August 24, 2015—While learning itself is a natural innate human ability, becoming a good learner is not. In whatever context of learning, whether in a graduate studies classroom, university, or a Sunday school class, effective teachers understand that part of their job is helping students become good learners. This teaching goal is important not just for university and seminary professors, it is just as important for lay religious education teachers in the church. One fundamental reason being that a mature faith is a critical faith–it can reflect critically on its own experience, beliefs, and biases. And if religious education is about anything, it is helping people grow into a mature faith.
Researcher William Perry has identified nine stages of a student’s development. He grouped these stages into four substages:
The earliest stages are characterized by either-or thinking (a dualistic taxonomy). At these stages the student will believe that there is a single answer, sees knowledge as a set of truths, and will perceive the teacher as authorities who have the “right answers.” For this student the teacher’s role is to give authoritative explanations. At this stage the student takes a dependent epistemological stance that gives preference to “received knowledge.” This student becomes uncomfortable when they are asked to think independently, draw their own conclusions, or share their own point of view. They can also feel unsure when persons they see as authorities disagree.
With more experience and challenge students can move on to the next stages. As learners encounter more areas of disagreement among experts and authorities, compare different interpretations, and encounter issues that have no definitive answers they are able to revise their thinking. Knowledge no longer consists of right-or-wrong but a matter of informed opinions and positions of conviction. Typical of this stage some opinions or points of view may be seen as “equally valid.”
If students are exposed to teachers who challenge them in critical thinking (e.g., asking for evidence to support opinions) and as students are able to distinguish strong and valid arguments from weak and inappropriate ones, they come to appreciate that knowledge is contextual and situational. In other words, what one “knows” is relative and influenced by one’s values, assumptions, prejudices, perspectives, and scope of experience. At this stage learners can accept that ambiguity is a part of life. Students at this stage can come to accept that their teachers and authorities may have expertise in certain areas, but not in everything. And they can accept a narrower role for the teacher—someone who can help them learn certain things in certain areas for certain ends.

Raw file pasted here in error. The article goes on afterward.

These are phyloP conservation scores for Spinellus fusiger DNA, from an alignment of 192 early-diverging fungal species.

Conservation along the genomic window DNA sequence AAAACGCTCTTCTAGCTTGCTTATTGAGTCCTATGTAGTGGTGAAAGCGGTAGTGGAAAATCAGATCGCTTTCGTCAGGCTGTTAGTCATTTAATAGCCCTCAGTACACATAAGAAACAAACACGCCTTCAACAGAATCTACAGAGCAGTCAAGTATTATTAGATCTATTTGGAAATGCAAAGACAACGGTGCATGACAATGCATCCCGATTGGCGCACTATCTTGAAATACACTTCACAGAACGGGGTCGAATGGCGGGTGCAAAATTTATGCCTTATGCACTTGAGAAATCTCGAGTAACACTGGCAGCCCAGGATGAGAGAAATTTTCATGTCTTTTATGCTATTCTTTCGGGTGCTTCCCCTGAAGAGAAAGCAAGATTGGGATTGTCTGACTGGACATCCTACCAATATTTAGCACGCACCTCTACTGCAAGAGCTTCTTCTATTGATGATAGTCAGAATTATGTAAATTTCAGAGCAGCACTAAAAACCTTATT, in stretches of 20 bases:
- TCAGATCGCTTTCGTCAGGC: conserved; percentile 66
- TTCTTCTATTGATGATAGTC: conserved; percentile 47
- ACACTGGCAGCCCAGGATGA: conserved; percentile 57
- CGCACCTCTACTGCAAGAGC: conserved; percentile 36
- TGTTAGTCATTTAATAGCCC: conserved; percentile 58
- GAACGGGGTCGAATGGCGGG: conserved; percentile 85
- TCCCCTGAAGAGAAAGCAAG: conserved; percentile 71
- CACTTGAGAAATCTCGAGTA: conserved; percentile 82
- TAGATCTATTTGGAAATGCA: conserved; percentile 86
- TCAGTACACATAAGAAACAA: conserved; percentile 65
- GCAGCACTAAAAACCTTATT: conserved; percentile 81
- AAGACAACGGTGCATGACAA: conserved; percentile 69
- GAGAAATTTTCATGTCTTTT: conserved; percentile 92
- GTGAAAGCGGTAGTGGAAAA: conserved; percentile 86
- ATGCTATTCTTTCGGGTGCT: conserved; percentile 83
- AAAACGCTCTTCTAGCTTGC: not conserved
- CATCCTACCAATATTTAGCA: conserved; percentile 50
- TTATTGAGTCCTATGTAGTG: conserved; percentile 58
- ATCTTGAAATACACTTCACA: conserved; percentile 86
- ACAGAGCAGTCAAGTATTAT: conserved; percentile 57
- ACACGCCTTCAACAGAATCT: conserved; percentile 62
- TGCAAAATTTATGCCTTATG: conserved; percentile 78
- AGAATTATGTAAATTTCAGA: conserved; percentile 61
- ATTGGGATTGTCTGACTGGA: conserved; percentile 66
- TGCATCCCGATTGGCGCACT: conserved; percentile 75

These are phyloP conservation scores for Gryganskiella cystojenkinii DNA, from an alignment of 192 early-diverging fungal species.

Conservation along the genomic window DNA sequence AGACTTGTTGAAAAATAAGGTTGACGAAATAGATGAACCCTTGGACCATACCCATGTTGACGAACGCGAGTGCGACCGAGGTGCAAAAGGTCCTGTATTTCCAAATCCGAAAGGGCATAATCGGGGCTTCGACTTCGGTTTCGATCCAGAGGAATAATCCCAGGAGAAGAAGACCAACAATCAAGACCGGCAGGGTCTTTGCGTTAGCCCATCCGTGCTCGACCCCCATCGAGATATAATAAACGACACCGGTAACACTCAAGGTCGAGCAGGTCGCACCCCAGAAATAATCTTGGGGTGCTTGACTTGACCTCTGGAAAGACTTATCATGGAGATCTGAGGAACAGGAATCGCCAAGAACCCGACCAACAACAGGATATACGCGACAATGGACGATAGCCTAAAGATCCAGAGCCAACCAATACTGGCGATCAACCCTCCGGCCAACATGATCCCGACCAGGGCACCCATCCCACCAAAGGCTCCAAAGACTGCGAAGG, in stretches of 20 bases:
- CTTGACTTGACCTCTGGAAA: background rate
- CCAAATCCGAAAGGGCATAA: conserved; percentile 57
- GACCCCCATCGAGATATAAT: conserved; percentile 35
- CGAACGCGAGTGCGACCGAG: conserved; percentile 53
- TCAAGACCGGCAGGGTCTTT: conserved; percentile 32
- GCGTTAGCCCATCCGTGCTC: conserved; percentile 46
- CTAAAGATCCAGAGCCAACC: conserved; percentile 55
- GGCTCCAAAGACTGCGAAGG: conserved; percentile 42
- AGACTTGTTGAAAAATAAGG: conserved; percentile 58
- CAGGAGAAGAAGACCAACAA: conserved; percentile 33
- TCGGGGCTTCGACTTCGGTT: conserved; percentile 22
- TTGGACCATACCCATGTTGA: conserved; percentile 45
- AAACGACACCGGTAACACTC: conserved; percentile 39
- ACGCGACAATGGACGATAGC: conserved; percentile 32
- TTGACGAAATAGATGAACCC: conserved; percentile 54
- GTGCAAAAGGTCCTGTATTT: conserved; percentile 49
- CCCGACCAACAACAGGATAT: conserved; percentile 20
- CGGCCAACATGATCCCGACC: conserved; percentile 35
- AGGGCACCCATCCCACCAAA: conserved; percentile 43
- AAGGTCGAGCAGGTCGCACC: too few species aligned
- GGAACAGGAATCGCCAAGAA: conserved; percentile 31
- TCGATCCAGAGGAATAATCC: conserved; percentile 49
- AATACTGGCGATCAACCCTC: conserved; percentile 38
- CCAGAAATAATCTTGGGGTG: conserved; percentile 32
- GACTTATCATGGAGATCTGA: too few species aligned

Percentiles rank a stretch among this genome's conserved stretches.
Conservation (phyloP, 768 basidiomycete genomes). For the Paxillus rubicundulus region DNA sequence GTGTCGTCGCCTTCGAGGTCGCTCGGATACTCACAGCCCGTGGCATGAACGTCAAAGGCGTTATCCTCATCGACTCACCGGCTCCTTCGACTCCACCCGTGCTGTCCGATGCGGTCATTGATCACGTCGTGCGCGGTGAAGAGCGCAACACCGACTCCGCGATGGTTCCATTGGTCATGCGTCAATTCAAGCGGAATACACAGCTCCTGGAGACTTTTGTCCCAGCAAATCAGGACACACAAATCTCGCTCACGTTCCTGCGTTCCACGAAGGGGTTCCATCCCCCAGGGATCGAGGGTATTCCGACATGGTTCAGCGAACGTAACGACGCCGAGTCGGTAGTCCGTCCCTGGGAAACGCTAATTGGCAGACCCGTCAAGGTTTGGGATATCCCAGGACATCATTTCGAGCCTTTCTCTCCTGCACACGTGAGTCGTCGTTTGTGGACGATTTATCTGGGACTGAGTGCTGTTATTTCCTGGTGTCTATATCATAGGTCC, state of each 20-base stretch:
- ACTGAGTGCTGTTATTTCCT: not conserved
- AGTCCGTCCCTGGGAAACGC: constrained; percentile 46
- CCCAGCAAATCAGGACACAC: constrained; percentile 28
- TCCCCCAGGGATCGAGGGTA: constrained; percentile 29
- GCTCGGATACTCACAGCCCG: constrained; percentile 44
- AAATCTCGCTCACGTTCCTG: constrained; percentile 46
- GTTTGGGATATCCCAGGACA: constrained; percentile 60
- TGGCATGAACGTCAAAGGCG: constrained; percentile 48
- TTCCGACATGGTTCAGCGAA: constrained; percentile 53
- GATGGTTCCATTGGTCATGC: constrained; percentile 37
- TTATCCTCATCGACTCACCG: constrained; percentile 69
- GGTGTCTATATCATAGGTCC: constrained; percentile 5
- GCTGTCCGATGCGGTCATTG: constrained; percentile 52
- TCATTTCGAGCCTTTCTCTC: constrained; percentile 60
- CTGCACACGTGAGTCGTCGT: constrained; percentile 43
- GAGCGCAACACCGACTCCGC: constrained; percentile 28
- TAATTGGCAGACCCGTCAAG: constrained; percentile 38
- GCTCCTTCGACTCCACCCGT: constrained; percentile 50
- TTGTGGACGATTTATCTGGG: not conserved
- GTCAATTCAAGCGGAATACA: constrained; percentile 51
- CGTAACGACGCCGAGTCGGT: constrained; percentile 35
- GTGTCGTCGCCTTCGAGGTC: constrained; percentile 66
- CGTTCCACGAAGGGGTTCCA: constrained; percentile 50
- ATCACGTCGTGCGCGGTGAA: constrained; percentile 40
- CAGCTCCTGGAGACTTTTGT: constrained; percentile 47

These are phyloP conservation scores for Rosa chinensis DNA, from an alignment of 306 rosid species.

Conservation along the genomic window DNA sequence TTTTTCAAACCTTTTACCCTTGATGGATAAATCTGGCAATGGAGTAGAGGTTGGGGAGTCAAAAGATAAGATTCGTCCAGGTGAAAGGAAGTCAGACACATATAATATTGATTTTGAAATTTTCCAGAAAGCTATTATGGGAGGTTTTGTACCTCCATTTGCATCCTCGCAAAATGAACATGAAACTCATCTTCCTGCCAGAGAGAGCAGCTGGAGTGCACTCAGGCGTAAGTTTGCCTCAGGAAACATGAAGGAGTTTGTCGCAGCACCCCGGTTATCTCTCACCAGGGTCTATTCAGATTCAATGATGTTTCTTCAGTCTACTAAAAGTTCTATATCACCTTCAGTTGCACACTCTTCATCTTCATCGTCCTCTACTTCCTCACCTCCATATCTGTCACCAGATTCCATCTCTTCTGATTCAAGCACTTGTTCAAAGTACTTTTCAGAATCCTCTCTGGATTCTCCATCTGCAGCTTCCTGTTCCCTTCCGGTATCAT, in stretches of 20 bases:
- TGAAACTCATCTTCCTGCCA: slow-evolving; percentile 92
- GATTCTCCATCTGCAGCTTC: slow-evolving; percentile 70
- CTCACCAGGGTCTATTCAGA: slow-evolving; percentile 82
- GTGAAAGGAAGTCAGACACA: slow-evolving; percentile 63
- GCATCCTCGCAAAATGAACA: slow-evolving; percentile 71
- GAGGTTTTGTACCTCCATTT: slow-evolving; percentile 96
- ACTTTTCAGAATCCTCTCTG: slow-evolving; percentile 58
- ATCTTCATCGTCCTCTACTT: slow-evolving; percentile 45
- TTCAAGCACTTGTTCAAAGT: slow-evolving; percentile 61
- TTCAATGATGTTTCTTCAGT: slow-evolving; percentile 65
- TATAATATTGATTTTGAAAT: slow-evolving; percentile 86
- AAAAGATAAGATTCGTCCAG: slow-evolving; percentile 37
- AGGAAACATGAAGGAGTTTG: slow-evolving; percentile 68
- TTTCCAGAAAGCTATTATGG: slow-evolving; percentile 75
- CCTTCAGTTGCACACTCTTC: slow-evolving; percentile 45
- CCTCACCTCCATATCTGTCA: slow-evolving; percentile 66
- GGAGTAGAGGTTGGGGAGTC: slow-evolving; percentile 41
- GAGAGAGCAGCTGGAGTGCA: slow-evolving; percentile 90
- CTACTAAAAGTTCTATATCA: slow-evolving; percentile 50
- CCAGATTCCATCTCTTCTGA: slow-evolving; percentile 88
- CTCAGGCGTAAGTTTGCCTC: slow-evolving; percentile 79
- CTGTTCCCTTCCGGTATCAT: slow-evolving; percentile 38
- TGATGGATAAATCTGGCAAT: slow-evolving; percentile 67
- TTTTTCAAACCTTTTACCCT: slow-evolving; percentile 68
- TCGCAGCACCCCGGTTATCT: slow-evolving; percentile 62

Commitment in Relativism
In the final stage students can begin to take their own stands on issues on the basis of their own analysis. They can also appreciate that their interpretation of knowledge—their opinions and beliefs—are reflective of their values, experience, and scope of knowledge. This level manifests a type of constructed knowledge that can integrate knowledge learned personally, from others with knowledge learned from their own self-experience and self-reflection.
Can you see your own intellectual growth and development in that progression? To what degree? Was your development different? Do you have a different schema for intellectual or cognitive development as a learner?
Barbara Davis recommends these strategies for helping your learners grow as learners:
Israel Galindo is Associate Dean for Lifelong Learning and Director of Online Education at the Columbia Theological Seminary. Formerly, he was Dean at the Baptist Theological Seminary at Richmond. He is the author of the bestseller, The Hidden Lives of Congregations (Alban), Perspectives on Congregational Leadership (Educational Consultants), and A Family Genogram Workbook (Educational Consultants), with Elaine Boomer and Don Reagan.
SOURCES: W. G. Perry, Jr. Forms of Intellectual and Ethical Development in the College Years. New York: Holt, Rinehart & Winston, 1970. Barbara Gross Davis, Tools for Teaching. San Francisco: Jossey-Bass Publishers, 1993.